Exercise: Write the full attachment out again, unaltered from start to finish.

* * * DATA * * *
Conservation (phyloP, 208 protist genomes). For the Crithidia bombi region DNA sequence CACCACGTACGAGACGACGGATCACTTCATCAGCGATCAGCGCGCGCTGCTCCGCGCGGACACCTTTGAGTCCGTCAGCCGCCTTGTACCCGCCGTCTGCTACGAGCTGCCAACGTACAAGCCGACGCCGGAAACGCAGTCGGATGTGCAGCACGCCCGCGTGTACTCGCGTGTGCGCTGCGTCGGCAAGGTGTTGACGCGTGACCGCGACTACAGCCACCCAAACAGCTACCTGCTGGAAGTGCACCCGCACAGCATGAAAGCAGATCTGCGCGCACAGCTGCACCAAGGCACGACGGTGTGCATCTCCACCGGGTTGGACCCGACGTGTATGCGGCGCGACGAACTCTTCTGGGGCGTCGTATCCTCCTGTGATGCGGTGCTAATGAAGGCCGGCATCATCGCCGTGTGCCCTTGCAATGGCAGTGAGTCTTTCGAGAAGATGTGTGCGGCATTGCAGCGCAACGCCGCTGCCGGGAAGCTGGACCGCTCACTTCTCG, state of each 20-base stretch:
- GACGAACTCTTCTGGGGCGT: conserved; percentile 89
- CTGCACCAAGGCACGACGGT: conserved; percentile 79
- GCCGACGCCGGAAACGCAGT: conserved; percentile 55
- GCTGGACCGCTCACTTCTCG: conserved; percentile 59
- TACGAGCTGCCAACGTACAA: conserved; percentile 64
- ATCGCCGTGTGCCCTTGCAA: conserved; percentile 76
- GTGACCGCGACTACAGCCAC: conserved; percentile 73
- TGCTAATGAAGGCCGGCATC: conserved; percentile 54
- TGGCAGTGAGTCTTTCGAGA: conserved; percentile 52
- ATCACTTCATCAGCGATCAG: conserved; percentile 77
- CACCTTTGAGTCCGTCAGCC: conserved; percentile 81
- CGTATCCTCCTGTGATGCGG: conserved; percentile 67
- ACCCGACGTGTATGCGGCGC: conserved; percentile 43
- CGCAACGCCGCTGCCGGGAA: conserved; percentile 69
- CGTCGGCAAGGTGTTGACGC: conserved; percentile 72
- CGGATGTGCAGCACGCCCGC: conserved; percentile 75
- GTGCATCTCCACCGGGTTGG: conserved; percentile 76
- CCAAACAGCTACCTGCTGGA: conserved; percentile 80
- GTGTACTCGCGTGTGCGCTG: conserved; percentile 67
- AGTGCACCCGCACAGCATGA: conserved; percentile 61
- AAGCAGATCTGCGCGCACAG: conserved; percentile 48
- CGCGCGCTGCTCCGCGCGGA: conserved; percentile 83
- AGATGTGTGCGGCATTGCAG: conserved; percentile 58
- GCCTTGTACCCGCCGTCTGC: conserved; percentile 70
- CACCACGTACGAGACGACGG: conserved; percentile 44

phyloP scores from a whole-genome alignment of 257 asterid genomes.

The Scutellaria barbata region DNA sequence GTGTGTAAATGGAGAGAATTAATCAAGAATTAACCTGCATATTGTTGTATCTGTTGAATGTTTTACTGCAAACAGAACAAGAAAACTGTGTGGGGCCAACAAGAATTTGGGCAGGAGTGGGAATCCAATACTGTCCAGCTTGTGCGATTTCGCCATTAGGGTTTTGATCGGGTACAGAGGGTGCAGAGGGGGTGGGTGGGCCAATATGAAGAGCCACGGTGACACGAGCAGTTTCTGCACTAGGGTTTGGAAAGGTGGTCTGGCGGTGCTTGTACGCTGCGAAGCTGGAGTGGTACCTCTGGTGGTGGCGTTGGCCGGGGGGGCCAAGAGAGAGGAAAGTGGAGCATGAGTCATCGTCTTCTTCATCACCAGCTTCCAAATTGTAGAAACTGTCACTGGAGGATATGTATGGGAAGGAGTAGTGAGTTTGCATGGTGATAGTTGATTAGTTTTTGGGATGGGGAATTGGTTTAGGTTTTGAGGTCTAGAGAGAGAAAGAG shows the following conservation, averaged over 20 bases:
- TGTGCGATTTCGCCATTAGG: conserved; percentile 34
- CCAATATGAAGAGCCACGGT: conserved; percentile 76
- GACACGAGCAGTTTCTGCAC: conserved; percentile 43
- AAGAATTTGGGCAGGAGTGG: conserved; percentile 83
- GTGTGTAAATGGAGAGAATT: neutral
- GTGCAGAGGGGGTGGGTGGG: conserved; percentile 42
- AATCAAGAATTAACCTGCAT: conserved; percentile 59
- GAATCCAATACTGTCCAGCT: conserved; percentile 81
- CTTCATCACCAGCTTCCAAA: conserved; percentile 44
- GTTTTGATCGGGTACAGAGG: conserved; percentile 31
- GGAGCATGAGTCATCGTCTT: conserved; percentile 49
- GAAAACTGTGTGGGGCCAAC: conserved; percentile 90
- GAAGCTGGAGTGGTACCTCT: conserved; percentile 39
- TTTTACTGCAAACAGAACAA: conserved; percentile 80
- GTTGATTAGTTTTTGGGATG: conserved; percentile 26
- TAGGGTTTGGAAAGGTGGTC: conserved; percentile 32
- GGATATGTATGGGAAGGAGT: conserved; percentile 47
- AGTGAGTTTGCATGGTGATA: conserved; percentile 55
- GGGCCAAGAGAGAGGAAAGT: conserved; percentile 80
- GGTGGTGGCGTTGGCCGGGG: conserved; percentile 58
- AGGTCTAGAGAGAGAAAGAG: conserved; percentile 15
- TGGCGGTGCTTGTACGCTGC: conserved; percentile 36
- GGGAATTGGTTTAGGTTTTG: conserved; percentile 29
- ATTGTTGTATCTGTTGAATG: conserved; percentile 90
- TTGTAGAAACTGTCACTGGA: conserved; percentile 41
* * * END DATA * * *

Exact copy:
Conservation (phyloP, 208 protist genomes). For the Crithidia bombi region DNA sequence CACCACGTACGAGACGACGGATCACTTCATCAGCGATCAGCGCGCGCTGCTCCGCGCGGACACCTTTGAGTCCGTCAGCCGCCTTGTACCCGCCGTCTGCTACGAGCTGCCAACGTACAAGCCGACGCCGGAAACGCAGTCGGATGTGCAGCACGCCCGCGTGTACTCGCGTGTGCGCTGCGTCGGCAAGGTGTTGACGCGTGACCGCGACTACAGCCACCCAAACAGCTACCTGCTGGAAGTGCACCCGCACAGCATGAAAGCAGATCTGCGCGCACAGCTGCACCAAGGCACGACGGTGTGCATCTCCACCGGGTTGGACCCGACGTGTATGCGGCGCGACGAACTCTTCTGGGGCGTCGTATCCTCCTGTGATGCGGTGCTAATGAAGGCCGGCATCATCGCCGTGTGCCCTTGCAATGGCAGTGAGTCTTTCGAGAAGATGTGTGCGGCATTGCAGCGCAACGCCGCTGCCGGGAAGCTGGACCGCTCACTTCTCG, state of each 20-base stretch:
- GACGAACTCTTCTGGGGCGT: conserved; percentile 89
- CTGCACCAAGGCACGACGGT: conserved; percentile 79
- GCCGACGCCGGAAACGCAGT: conserved; percentile 55
- GCTGGACCGCTCACTTCTCG: conserved; percentile 59
- TACGAGCTGCCAACGTACAA: conserved; percentile 64
- ATCGCCGTGTGCCCTTGCAA: conserved; percentile 76
- GTGACCGCGACTACAGCCAC: conserved; percentile 73
- TGCTAATGAAGGCCGGCATC: conserved; percentile 54
- TGGCAGTGAGTCTTTCGAGA: conserved; percentile 52
- ATCACTTCATCAGCGATCAG: conserved; percentile 77
- CACCTTTGAGTCCGTCAGCC: conserved; percentile 81
- CGTATCCTCCTGTGATGCGG: conserved; percentile 67
- ACCCGACGTGTATGCGGCGC: conserved; percentile 43
- CGCAACGCCGCTGCCGGGAA: conserved; percentile 69
- CGTCGGCAAGGTGTTGACGC: conserved; percentile 72
- CGGATGTGCAGCACGCCCGC: conserved; percentile 75
- GTGCATCTCCACCGGGTTGG: conserved; percentile 76
- CCAAACAGCTACCTGCTGGA: conserved; percentile 80
- GTGTACTCGCGTGTGCGCTG: conserved; percentile 67
- AGTGCACCCGCACAGCATGA: conserved; percentile 61
- AAGCAGATCTGCGCGCACAG: conserved; percentile 48
- CGCGCGCTGCTCCGCGCGGA: conserved; percentile 83
- AGATGTGTGCGGCATTGCAG: conserved; percentile 58
- GCCTTGTACCCGCCGTCTGC: conserved; percentile 70
- CACCACGTACGAGACGACGG: conserved; percentile 44

phyloP scores from a whole-genome alignment of 257 asterid genomes.

The Scutellaria barbata region DNA sequence GTGTGTAAATGGAGAGAATTAATCAAGAATTAACCTGCATATTGTTGTATCTGTTGAATGTTTTACTGCAAACAGAACAAGAAAACTGTGTGGGGCCAACAAGAATTTGGGCAGGAGTGGGAATCCAATACTGTCCAGCTTGTGCGATTTCGCCATTAGGGTTTTGATCGGGTACAGAGGGTGCAGAGGGGGTGGGTGGGCCAATATGAAGAGCCACGGTGACACGAGCAGTTTCTGCACTAGGGTTTGGAAAGGTGGTCTGGCGGTGCTTGTACGCTGCGAAGCTGGAGTGGTACCTCTGGTGGTGGCGTTGGCCGGGGGGGCCAAGAGAGAGGAAAGTGGAGCATGAGTCATCGTCTTCTTCATCACCAGCTTCCAAATTGTAGAAACTGTCACTGGAGGATATGTATGGGAAGGAGTAGTGAGTTTGCATGGTGATAGTTGATTAGTTTTTGGGATGGGGAATTGGTTTAGGTTTTGAGGTCTAGAGAGAGAAAGAG shows the following conservation, averaged over 20 bases:
- TGTGCGATTTCGCCATTAGG: conserved; percentile 34
- CCAATATGAAGAGCCACGGT: conserved; percentile 76
- GACACGAGCAGTTTCTGCAC: conserved; percentile 43
- AAGAATTTGGGCAGGAGTGG: conserved; percentile 83
- GTGTGTAAATGGAGAGAATT: neutral
- GTGCAGAGGGGGTGGGTGGG: conserved; percentile 42
- AATCAAGAATTAACCTGCAT: conserved; percentile 59
- GAATCCAATACTGTCCAGCT: conserved; percentile 81
- CTTCATCACCAGCTTCCAAA: conserved; percentile 44
- GTTTTGATCGGGTACAGAGG: conserved; percentile 31
- GGAGCATGAGTCATCGTCTT: conserved; percentile 49
- GAAAACTGTGTGGGGCCAAC: conserved; percentile 90
- GAAGCTGGAGTGGTACCTCT: conserved; percentile 39
- TTTTACTGCAAACAGAACAA: conserved; percentile 80
- GTTGATTAGTTTTTGGGATG: conserved; percentile 26
- TAGGGTTTGGAAAGGTGGTC: conserved; percentile 32
- GGATATGTATGGGAAGGAGT: conserved; percentile 47
- AGTGAGTTTGCATGGTGATA: conserved; percentile 55
- GGGCCAAGAGAGAGGAAAGT: conserved; percentile 80
- GGTGGTGGCGTTGGCCGGGG: conserved; percentile 58
- AGGTCTAGAGAGAGAAAGAG: conserved; percentile 15
- TGGCGGTGCTTGTACGCTGC: conserved; percentile 36
- GGGAATTGGTTTAGGTTTTG: conserved; percentile 29
- ATTGTTGTATCTGTTGAATG: conserved; percentile 90
- TTGTAGAAACTGTCACTGGA: conserved; percentile 41